FOR IMMEDIATE RELEASE: May 3, 2017
Surge in Public Assistance Rolls Holds Back Ocean State
Despite its technical failures, is UHIP succeeding in driving up dependency?
Providence, RI — Despite the boasts by political leaders about the state’s improved unemployment rate, on a broader national measure on employment and prosperity, Rhode Island remains mired in 48th place nationally and last in New England. This according to the RI Center for Freedom & Prosperity, which this week published itsMarch Jobs & Opportunity Index (JOI).
A dramatic jump in the last quarter of 2016 in the number of people enrolled in TANF (Temporary Assistance for Needy Families) and Medicaid was the driving factor to keeping the Ocean State’s rating so low.
“We are all too aware of the technical failures of UHIP in denying people their benefits, yet it may be succeeding in another of its goals,” suggested Justin Katz, research director for the Center. “Four years ago we dubbed UHIP the ‘dependency portal’ and, as predicted, in the very first quarter the system went operational, we saw a major spike in enrollment in two major public welfare services.”
JOI takes a broader look at employment and prosperity than does the narrowly defined unemployment rate. JOI makes it clear that meaningful long-term work and high-paying jobs, which are vital to individual dignity and family self-sufficiency, are not in high supply in Rhode Island as compared with other states. A more detailed analysis of the March data by Katz, specifically on welfare and work, can be found on The Ocean State Current, the Center’s journalism and blog website.
With Rhode Island’s weak national ranking remaining unchanged, findings from another national study, the Family Prosperity Index (FPI), where Rhode Island ranked 43rd overall in “economics” and 44th and last in New England in “entrepreneurship,” tend to support JOI’s stagnant rankings as opposed to the false-optimism premised on the unemployment rate.
Of the three factors that make up the January JOI, the Ocean State ranks:
- 35th on the Job Outlook Factor (measuring optimism that adequate work is available): No change from last month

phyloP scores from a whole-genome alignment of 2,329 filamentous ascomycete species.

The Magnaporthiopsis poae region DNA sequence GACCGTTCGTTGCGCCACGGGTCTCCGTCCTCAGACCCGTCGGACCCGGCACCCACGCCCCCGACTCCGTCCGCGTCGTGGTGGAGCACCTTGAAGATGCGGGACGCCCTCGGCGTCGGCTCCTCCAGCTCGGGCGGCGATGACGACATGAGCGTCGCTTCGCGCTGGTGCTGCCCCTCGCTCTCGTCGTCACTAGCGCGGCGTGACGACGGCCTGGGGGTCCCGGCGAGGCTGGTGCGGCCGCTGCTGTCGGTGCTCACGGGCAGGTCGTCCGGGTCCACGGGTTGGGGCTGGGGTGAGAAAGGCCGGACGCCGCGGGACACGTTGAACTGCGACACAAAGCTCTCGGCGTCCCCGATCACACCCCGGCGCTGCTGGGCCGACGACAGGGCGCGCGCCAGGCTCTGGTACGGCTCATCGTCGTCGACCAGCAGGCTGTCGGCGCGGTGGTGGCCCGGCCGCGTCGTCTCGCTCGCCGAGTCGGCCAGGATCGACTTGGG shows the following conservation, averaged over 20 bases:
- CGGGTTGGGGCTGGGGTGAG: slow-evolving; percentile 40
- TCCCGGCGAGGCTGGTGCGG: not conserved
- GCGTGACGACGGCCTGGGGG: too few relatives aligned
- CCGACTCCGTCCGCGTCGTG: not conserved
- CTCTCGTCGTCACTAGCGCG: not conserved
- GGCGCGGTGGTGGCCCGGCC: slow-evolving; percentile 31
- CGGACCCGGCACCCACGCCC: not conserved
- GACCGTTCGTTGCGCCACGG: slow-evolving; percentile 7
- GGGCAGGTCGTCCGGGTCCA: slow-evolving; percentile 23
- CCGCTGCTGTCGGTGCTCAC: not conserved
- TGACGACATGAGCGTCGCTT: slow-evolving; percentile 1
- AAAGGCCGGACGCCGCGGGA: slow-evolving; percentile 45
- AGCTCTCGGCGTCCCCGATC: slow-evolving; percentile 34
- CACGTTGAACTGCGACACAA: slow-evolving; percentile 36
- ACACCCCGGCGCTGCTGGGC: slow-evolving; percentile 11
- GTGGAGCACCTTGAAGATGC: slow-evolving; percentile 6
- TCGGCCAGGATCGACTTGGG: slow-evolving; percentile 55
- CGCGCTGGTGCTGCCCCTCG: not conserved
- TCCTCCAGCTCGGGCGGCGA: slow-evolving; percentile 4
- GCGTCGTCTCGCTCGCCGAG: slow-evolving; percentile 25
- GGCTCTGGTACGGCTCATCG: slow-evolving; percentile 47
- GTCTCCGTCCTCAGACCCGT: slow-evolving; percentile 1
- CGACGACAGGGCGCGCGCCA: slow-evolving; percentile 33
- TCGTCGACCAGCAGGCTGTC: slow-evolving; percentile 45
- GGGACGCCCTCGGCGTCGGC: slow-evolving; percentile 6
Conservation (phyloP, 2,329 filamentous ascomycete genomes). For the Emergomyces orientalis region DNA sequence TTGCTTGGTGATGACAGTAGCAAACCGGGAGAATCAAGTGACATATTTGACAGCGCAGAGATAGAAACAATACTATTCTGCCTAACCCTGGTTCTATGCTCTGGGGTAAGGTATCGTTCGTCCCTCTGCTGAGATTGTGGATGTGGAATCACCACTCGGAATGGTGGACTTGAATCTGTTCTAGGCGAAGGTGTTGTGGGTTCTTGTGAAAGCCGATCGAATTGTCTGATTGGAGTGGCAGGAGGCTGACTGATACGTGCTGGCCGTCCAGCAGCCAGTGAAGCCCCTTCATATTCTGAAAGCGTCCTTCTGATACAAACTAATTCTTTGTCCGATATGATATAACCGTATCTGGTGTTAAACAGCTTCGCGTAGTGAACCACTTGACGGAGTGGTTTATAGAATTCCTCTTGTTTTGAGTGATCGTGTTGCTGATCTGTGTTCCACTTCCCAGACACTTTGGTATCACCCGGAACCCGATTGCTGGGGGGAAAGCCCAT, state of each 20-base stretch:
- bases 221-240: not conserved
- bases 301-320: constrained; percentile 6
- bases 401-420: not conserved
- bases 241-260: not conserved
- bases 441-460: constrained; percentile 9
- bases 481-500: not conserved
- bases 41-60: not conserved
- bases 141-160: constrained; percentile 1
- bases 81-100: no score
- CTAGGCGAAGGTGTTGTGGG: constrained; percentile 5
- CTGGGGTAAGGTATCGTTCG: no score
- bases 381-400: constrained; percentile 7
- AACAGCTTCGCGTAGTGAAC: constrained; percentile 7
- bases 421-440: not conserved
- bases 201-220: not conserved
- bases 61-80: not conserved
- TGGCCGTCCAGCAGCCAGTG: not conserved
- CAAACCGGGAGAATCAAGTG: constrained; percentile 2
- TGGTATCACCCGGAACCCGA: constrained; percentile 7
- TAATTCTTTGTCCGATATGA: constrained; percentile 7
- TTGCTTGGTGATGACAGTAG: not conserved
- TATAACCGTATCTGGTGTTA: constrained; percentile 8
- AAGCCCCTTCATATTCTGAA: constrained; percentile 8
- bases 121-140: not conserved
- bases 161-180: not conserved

- 42nd on the Freedom Factor (measuring the level of work against reliance on welfare programs): RI fell one spot from last month
- 46th Prosperity Factor (measuring the financial motivation of income versus taxes): No change from last month
Rhode Island’s poor JOI and FPI rankings are personified by Robert Martinez, a US Navy veteran, who fought a losing battle against oppressive local government regulations and a statewide hostile business climate that has derailed his dream of forging a better quality of life for himself by developing a successful mobile food vendor business.
The Center’s monthly JOI report is based on state and local tax collection data from a variety of federal agencies including the U.S. Census and on income data from the Bureau of Economic Analysis (BEA).
Rhode Island has not gained ground on the national JOI metric, remaining – as it has for years – in the bottom five among all states. JOI is a broader and more accurate measure of employment and well-being than the traditionally cited and highly narrow unemployment rate, which has fluctuated more dramatically in recent years for Rhode Island, but which is not an accurate barometer of economic growth or family prosperity.
Supporting the findings of the JOI metric, Rhode Island also ranks 48th in the Family Prosperity Index, the broadest national measure of family well-being.
For the JOI homepage, click here.
For a description of JOI and its three sub-factors, click here.